In summer the Worm, the Bay and its end-of-the-earth aura draw hundreds down Gower’s narrow roads to Rhossili – us included today. In the crowded car park we avoid eye contact with the National Trust’s recruitment agents and head north towards the Down, on one of our rare circular walks.
The steep climb quickly separates us from the beach crowd and the pilgrims processing on the Worm’s Head path. Half way up we reach a group of paraglider pilots. Like bees in a flower garden they work the winds in harmony – and in rotation. One of them stands and twitches his rising canvas to gather enough air to give him flight. Five or six others, harnessed in their flying chairs, feed off the thermals rising from the sand below, the flowing colours of their polyester wings dancing slowly around one another. A couple of others descend to earth, touching the ground with dancing feet a few feet away from us. One of the pilots looks older than any of the four of us. We agree, though, that for us the ecstasies of paragliding may be outweighed by its perils.
Heather is the main tenant of Rhossili Down today, but it was a busier place in the past. The path bypasses most of the prehistoric remains – two neolithic burial chambers and a string of Bronze Age cairns that dot the eastern slope. We pass one ring cairn of stones, and towards the north end of the path come across the concrete foundations of the radar station in operation between 1942 and 1945. The hills around Swansea must have looked very different during the Second World War, as they sprouted gun positions and other installations to counter German attack. The remains occupy a surprisingly large area. With their bare floors, shallow steps and dwarf walls they look like a miniature version of the Minoan palaces of Crete.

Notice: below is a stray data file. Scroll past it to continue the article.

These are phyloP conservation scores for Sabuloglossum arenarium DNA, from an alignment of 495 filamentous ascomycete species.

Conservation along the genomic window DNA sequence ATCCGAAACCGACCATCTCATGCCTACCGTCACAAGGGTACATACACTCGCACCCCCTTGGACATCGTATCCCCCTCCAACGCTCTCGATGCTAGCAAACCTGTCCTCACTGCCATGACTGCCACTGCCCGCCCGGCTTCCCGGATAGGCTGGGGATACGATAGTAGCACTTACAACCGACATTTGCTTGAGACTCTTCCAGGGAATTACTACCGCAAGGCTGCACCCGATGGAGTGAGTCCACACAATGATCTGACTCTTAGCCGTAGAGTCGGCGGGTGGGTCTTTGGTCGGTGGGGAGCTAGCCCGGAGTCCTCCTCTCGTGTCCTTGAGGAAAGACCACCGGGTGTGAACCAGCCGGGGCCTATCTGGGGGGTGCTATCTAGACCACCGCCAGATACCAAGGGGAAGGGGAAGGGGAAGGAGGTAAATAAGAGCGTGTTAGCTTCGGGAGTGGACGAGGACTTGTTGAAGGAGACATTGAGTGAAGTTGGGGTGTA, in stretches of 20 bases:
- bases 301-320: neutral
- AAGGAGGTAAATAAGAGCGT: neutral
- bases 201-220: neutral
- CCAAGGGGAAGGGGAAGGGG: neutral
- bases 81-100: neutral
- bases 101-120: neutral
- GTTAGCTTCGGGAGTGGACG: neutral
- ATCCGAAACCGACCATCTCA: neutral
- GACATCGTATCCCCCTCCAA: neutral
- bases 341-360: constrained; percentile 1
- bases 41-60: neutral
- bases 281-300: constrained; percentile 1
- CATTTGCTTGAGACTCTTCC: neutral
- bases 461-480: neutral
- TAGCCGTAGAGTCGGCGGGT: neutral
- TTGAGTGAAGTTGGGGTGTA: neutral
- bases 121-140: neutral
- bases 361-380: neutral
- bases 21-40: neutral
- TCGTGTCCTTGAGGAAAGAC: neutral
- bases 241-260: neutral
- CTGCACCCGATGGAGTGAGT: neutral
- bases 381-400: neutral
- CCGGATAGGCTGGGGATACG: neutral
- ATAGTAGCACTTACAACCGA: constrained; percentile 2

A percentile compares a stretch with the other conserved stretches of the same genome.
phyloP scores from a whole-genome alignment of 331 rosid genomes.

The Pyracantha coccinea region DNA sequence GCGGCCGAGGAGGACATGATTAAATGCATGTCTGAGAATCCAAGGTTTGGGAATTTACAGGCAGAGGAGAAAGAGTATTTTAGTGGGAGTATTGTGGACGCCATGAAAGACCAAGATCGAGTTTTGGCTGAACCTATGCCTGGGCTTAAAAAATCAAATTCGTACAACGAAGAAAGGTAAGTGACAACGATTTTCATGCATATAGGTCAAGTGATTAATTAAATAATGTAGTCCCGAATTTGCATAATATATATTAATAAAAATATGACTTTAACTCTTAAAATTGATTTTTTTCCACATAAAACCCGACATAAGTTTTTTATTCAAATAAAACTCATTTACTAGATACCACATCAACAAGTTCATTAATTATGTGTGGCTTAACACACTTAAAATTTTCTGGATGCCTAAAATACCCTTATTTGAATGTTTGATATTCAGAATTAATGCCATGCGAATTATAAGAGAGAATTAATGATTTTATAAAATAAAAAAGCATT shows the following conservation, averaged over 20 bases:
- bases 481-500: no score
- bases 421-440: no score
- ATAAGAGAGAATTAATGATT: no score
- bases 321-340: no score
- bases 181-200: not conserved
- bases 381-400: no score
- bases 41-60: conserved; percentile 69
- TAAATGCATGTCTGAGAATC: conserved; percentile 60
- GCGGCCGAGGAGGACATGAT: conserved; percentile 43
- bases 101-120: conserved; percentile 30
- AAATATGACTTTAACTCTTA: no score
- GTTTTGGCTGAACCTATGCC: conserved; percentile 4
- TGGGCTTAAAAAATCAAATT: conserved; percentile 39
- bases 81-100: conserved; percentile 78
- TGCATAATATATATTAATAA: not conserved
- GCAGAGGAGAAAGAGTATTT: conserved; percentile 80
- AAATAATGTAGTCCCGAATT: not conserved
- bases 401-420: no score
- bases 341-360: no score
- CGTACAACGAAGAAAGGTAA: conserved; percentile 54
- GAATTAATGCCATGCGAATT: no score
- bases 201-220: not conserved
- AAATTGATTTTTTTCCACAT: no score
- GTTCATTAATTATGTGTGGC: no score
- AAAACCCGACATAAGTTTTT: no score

The weather forecast promised light cloud and weak sun. Instead, though Tenby shines bright across the sea in the far distance, a dark mass low in the sky approaches from the south-west. It quickly engulfs the Worm and sweeps inexorably towards us. Within moments rain is lashing against our waterproofs and unprotected legs. Almost as suddenly it ceases and moves off inland, and a strengthening wind begins to dry us. On the summits of the Down are outcrops of rock – mixed-up quartz/sandstone conglomerates that look very similar to the concrete we saw earlier. We start on the steep descent from the Down.
Below us lies Llangennith, with its satellite village of caravans and campsite at Hillend. At the foot of the hill we head for Eddy’s café. The scene is one that hasn’t changed in essence for decades. Families, of up to three generations, are eating here, and enjoying their safe, sunny holidays on the beach and surf (the best in available in Wales). Among the conventional caravans and tents we pass an eco-tent, stitched from multangular cloths of different earthy colours, with a solar panel attached. Over the dunes the sea opens up for us, as the warm sun emerges. We turn south and start to walk on the firm sand back towards Rhossili.
To our left the Down is fringed by a raised western strip, a solifluction terrace formed by earth flushed down from the slopes above when the ice retreated. Its edge is under constant erosion from the sea. Along the three mile long beach the waves work their relentless friction – and leave behind the dead creatures they’ve stranded. Our boots crunch on shallow trails of small shells, accelerating their slow mutation to future limestone. Scattered like coins among them are small jellyfish abandoned by the last tide; some of the larger specimens show strange bluish innards and purple serrated fringes. Near Rhossili the wreck of the Helvetia looks diminished: has it been damaged by people, or is it sinking into the sand?
Half way along the beach we pass the old Rectory, apparently placed in its lonely position because the rector was expected to serve both Rhossili and Llangennith. High above, the paragliders drift past in slow motion.
The Worm now looms and it’s time to leave the beach and climb up the path back to the village. As we pass one group C. overhears someone say how breathtaking the view of the Beach is. And of course it is. It’s easy to miss that insight if you’re too familiar with a landscape, hard to recover the sense of sudden wonder at the sweep of sky, sea, sand and hill that makes Rhossili special.